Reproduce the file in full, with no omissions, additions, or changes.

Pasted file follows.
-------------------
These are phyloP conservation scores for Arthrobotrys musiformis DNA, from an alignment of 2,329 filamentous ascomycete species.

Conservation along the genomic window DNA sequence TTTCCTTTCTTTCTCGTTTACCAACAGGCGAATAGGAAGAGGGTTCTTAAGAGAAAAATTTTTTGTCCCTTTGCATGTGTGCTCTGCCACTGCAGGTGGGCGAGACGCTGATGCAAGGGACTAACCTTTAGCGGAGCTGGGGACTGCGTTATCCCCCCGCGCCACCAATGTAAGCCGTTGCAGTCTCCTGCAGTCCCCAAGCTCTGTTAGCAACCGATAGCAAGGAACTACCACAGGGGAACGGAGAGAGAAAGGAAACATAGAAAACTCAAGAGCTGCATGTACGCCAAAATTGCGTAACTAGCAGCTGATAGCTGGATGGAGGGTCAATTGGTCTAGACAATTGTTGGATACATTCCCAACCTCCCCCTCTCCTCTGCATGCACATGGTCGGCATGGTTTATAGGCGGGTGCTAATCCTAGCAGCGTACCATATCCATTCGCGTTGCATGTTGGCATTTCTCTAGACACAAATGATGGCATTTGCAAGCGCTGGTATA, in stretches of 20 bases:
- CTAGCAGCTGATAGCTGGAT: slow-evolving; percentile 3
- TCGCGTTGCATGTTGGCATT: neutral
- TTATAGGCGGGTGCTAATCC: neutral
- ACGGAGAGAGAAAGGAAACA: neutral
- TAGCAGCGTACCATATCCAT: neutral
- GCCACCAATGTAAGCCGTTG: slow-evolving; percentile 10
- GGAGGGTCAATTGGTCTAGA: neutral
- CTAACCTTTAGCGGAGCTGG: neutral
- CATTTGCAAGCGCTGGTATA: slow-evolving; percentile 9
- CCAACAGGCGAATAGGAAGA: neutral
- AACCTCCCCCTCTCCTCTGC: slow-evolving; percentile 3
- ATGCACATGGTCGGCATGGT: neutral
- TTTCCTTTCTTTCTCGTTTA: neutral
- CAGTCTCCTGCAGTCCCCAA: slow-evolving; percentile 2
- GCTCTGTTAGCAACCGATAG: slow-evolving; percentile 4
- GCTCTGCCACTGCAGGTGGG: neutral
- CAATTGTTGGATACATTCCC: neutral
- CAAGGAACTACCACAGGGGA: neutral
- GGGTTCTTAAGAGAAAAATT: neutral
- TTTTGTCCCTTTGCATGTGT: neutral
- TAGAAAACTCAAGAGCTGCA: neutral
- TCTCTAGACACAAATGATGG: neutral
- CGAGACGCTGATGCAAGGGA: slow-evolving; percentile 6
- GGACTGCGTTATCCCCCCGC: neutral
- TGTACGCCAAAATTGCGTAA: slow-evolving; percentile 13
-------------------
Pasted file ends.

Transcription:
These are phyloP conservation scores for Arthrobotrys musiformis DNA, from an alignment of 2,329 filamentous ascomycete species.

Conservation along the genomic window DNA sequence TTTCCTTTCTTTCTCGTTTACCAACAGGCGAATAGGAAGAGGGTTCTTAAGAGAAAAATTTTTTGTCCCTTTGCATGTGTGCTCTGCCACTGCAGGTGGGCGAGACGCTGATGCAAGGGACTAACCTTTAGCGGAGCTGGGGACTGCGTTATCCCCCCGCGCCACCAATGTAAGCCGTTGCAGTCTCCTGCAGTCCCCAAGCTCTGTTAGCAACCGATAGCAAGGAACTACCACAGGGGAACGGAGAGAGAAAGGAAACATAGAAAACTCAAGAGCTGCATGTACGCCAAAATTGCGTAACTAGCAGCTGATAGCTGGATGGAGGGTCAATTGGTCTAGACAATTGTTGGATACATTCCCAACCTCCCCCTCTCCTCTGCATGCACATGGTCGGCATGGTTTATAGGCGGGTGCTAATCCTAGCAGCGTACCATATCCATTCGCGTTGCATGTTGGCATTTCTCTAGACACAAATGATGGCATTTGCAAGCGCTGGTATA, in stretches of 20 bases:
- CTAGCAGCTGATAGCTGGAT: slow-evolving; percentile 3
- TCGCGTTGCATGTTGGCATT: neutral
- TTATAGGCGGGTGCTAATCC: neutral
- ACGGAGAGAGAAAGGAAACA: neutral
- TAGCAGCGTACCATATCCAT: neutral
- GCCACCAATGTAAGCCGTTG: slow-evolving; percentile 10
- GGAGGGTCAATTGGTCTAGA: neutral
- CTAACCTTTAGCGGAGCTGG: neutral
- CATTTGCAAGCGCTGGTATA: slow-evolving; percentile 9
- CCAACAGGCGAATAGGAAGA: neutral
- AACCTCCCCCTCTCCTCTGC: slow-evolving; percentile 3
- ATGCACATGGTCGGCATGGT: neutral
- TTTCCTTTCTTTCTCGTTTA: neutral
- CAGTCTCCTGCAGTCCCCAA: slow-evolving; percentile 2
- GCTCTGTTAGCAACCGATAG: slow-evolving; percentile 4
- GCTCTGCCACTGCAGGTGGG: neutral
- CAATTGTTGGATACATTCCC: neutral
- CAAGGAACTACCACAGGGGA: neutral
- GGGTTCTTAAGAGAAAAATT: neutral
- TTTTGTCCCTTTGCATGTGT: neutral
- TAGAAAACTCAAGAGCTGCA: neutral
- TCTCTAGACACAAATGATGG: neutral
- CGAGACGCTGATGCAAGGGA: slow-evolving; percentile 6
- GGACTGCGTTATCCCCCCGC: neutral
- TGTACGCCAAAATTGCGTAA: slow-evolving; percentile 13